Ernest Gaines's technique in The
Autobiography of Miss Jane Pittman was to present a novel
in the guise of oral history. He was a supposed editor who spent
several months in 1962 interviewing a black woman whose life spanned
more than a century. Speaking in her colorful vernacular about events
in her own life, Miss Jane Pittman relates a parallel history of
African Americans in the South from the Civil War to civil rights.
In her earliest recollections Miss Jane, then called Ticey, is about 10 years old and a slave on a Louisiana plantation during the Civil War. A Union soldier suggests she should have a name that's not a slave name — like Jane. When the war ends, she and a group of former slaves leave for the North, but all but Jane and a boy named Ned are killed by "Secesh" soldiers.
Jane and Ned don't even make it out of Louisiana. Jane spends her life on plantations, working in the fields and the houses of white landowners still called "master." She has a common-law marriage to Joe Pittman, who is killed breaking in horses, but no children because the beatings she endured as a slave left her barren. Ned, though only a few years younger than Jane, grows up with her like a son.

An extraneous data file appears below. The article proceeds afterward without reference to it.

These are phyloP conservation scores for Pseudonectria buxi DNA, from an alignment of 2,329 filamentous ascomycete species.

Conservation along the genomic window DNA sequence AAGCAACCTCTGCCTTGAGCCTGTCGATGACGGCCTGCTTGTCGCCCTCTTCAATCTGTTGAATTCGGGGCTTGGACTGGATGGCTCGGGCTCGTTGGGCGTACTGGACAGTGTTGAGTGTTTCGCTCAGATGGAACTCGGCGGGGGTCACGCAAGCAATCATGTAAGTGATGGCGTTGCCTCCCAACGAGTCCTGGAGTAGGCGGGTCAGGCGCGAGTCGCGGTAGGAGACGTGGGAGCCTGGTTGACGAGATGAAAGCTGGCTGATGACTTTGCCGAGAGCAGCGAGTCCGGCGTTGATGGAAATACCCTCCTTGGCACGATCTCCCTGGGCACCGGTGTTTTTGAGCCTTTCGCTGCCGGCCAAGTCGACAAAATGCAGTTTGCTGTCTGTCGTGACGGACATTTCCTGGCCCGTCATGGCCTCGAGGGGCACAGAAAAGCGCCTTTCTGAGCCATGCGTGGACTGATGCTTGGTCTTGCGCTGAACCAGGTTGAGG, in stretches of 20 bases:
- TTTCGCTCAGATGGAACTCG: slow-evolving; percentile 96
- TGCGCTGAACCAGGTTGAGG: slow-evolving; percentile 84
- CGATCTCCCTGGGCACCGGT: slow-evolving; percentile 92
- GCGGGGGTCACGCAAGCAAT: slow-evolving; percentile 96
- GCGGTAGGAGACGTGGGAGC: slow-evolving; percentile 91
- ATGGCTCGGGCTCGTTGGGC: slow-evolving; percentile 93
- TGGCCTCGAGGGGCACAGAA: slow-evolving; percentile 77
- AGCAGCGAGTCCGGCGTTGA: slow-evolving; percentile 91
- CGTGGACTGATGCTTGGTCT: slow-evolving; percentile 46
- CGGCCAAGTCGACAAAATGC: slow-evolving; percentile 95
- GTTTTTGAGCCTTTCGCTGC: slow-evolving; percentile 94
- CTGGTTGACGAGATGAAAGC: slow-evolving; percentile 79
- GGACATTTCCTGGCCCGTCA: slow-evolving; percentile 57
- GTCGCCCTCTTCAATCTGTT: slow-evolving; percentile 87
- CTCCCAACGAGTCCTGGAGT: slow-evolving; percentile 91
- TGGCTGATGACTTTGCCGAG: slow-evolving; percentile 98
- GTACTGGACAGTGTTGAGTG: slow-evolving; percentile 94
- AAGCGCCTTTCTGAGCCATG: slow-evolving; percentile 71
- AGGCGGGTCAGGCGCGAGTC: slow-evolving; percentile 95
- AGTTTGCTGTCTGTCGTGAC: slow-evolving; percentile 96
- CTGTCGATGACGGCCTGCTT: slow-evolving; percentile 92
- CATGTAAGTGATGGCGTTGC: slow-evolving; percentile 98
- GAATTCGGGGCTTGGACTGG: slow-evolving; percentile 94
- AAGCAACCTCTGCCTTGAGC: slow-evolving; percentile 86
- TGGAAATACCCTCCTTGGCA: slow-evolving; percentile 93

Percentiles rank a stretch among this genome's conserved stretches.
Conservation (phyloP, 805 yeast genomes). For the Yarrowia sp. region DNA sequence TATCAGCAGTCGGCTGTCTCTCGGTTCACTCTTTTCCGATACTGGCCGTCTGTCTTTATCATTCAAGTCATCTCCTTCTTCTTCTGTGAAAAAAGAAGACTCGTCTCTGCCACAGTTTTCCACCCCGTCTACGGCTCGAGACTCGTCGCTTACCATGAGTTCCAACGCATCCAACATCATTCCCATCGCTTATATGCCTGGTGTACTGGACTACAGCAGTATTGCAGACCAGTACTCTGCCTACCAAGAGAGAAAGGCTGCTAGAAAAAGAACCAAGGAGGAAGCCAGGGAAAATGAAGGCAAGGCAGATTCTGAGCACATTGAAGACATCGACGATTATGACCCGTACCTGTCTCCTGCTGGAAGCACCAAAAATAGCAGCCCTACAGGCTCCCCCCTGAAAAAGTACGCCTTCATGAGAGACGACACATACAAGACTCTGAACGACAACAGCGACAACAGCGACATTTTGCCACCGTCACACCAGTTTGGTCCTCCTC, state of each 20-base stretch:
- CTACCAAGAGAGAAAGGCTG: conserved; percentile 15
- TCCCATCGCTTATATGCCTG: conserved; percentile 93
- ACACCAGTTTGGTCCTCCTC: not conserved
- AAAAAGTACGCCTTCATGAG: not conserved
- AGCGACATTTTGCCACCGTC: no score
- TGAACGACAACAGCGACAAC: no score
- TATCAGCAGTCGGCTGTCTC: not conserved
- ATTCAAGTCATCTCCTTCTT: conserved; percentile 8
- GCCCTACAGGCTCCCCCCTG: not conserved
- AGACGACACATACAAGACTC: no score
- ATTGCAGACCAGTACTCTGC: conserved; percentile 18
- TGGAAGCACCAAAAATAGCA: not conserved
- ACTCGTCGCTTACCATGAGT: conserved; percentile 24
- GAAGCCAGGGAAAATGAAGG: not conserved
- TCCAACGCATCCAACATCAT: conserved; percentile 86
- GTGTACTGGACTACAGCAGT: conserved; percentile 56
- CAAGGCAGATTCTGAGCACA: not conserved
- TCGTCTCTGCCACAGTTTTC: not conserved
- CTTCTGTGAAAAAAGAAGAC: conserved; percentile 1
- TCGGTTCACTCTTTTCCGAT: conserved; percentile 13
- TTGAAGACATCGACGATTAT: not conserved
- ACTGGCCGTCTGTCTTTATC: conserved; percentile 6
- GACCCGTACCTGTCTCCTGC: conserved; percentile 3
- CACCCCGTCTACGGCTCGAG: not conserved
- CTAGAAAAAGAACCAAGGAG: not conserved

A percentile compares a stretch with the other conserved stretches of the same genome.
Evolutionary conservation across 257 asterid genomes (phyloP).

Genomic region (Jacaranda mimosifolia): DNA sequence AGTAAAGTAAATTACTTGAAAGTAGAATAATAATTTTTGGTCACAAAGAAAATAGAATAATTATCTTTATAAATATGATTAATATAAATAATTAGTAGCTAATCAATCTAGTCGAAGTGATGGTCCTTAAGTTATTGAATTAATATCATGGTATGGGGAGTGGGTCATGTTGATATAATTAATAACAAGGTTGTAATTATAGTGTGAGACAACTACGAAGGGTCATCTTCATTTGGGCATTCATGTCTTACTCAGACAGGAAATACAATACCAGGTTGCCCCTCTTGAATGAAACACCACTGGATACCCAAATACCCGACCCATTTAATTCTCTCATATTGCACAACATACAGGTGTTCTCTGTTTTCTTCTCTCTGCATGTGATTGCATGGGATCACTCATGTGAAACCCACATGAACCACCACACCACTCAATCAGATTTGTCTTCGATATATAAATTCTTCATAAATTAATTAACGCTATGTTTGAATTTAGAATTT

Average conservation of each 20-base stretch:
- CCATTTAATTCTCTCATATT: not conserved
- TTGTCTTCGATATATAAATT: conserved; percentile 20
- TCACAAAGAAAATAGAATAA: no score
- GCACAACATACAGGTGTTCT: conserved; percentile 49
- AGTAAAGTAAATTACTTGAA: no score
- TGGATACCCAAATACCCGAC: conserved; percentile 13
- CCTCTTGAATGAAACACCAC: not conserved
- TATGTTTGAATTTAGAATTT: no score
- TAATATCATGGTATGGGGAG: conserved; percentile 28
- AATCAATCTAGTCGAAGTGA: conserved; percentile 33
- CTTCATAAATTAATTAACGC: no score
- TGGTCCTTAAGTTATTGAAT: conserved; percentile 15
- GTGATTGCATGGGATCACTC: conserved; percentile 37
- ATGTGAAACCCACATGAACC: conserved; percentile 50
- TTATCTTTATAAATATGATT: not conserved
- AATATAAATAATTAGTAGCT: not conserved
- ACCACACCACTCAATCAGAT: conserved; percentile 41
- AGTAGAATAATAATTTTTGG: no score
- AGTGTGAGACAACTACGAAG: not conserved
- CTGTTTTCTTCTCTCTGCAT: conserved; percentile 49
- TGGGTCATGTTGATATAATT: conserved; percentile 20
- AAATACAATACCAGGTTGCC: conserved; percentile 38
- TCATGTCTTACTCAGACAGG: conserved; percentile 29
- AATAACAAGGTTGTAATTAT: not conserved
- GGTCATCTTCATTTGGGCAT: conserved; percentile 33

Jane is a resourceful, courageous character, finding work and shelter as a newly freed slave when she was just a child. Although she doesn't stand up to protest "her place" until the very end, she is spirited and determined. She is a support figure to two black men, one her beloved Ned, who attempt to lift the community and lose their lives in the struggle.
Miss Jane Pittman lived through some of the country's most turbulent events. Her opinionated recollections bring history home more vividly than textbook accounts of reconstruction, sharecropping, carpetbaggers, and the burgeoning civil rights movement. This novel is both engrossing and educational, suitable for high schoolers on up.
Home My reviews My friends' reviews